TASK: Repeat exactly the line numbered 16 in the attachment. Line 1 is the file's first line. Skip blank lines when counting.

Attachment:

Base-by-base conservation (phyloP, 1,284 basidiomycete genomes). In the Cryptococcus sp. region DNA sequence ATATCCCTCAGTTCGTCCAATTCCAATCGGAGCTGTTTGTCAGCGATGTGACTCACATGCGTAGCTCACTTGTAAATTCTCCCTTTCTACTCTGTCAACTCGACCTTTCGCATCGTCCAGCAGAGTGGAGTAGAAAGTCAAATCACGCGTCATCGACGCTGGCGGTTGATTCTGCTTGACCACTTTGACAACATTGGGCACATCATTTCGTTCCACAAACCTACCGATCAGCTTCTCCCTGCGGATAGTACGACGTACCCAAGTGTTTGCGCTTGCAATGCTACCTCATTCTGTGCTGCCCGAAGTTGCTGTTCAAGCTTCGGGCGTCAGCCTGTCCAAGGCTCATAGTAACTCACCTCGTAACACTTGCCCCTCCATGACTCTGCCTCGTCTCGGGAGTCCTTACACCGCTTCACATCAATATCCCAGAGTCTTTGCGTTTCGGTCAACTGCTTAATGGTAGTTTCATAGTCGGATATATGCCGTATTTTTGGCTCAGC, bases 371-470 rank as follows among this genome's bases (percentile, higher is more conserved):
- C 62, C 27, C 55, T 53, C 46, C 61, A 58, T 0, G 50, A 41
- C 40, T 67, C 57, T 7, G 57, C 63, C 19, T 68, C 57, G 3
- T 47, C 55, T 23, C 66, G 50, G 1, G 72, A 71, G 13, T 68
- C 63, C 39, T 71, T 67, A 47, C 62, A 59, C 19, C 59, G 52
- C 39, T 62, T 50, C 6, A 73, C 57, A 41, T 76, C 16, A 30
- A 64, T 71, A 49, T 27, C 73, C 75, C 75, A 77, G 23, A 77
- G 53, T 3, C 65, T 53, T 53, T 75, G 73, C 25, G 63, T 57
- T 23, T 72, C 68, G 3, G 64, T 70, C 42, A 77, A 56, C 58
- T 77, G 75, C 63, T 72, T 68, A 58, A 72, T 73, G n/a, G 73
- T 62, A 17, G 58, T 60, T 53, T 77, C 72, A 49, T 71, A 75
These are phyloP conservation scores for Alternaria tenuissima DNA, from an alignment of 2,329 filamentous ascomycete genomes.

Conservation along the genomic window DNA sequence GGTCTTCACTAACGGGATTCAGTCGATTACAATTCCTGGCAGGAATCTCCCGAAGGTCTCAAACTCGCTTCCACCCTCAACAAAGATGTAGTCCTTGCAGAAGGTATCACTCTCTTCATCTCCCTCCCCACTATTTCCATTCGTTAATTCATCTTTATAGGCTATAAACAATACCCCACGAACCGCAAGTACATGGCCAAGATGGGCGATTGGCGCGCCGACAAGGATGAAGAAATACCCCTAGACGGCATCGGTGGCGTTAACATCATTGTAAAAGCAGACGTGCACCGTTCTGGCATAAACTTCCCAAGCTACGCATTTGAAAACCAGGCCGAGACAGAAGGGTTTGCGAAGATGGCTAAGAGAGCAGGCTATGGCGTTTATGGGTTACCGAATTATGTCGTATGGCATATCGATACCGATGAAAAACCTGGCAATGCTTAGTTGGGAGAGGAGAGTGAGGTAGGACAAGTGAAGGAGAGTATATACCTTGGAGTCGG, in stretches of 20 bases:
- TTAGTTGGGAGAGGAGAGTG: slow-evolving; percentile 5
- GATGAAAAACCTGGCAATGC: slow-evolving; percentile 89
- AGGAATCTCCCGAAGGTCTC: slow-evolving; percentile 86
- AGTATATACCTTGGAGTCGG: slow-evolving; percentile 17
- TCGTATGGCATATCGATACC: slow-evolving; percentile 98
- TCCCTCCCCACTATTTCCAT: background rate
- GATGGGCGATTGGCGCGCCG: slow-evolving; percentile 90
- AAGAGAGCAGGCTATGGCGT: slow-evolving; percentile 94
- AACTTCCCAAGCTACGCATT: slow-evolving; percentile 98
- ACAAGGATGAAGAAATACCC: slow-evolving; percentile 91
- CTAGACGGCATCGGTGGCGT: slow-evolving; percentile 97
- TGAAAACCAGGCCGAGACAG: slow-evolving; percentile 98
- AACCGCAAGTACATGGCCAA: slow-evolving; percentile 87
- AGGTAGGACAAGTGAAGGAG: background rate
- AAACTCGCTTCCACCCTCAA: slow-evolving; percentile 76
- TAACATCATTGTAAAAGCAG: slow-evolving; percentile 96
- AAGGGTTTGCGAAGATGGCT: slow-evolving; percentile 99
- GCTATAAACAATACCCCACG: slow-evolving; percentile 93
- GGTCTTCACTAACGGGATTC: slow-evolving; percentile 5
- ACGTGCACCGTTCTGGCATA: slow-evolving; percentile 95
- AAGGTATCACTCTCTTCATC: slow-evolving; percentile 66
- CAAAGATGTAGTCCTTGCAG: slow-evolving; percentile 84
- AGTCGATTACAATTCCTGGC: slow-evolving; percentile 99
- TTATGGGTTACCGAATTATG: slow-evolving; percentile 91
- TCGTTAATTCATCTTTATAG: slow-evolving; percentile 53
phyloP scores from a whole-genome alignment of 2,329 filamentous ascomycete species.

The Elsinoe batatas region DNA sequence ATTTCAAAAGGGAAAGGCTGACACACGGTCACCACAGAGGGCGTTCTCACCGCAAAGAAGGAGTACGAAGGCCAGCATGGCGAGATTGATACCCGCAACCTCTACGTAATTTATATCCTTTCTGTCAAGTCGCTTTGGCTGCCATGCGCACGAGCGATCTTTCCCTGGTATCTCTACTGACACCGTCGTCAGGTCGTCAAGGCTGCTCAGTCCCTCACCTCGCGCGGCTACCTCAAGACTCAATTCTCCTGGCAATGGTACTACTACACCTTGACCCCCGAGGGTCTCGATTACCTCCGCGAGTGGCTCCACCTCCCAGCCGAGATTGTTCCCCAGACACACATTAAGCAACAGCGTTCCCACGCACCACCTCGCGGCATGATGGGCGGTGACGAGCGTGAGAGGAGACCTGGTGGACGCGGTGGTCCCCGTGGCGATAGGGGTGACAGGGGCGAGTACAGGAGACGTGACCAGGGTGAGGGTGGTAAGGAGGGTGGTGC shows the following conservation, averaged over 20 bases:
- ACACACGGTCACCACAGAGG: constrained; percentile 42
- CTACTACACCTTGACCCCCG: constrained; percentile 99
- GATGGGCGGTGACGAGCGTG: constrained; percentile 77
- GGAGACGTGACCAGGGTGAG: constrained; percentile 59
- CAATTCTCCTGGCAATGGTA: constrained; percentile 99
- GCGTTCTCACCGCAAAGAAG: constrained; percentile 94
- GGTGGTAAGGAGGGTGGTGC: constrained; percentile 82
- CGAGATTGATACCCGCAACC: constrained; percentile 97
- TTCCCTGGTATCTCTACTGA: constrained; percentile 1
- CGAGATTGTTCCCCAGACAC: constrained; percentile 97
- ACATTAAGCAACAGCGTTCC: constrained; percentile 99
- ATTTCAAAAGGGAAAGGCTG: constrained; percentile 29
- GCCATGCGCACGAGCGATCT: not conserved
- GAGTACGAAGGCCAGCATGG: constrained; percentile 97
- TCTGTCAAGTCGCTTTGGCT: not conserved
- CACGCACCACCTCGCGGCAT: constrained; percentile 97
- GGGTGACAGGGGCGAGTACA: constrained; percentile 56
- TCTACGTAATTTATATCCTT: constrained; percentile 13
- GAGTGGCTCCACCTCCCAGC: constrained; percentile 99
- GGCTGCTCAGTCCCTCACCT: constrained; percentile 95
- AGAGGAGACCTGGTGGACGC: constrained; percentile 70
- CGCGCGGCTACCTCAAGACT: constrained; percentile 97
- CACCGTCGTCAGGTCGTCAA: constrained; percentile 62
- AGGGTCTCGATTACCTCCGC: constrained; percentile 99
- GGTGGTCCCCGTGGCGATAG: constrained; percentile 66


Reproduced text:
- AGGAATCTCCCGAAGGTCTC: slow-evolving; percentile 86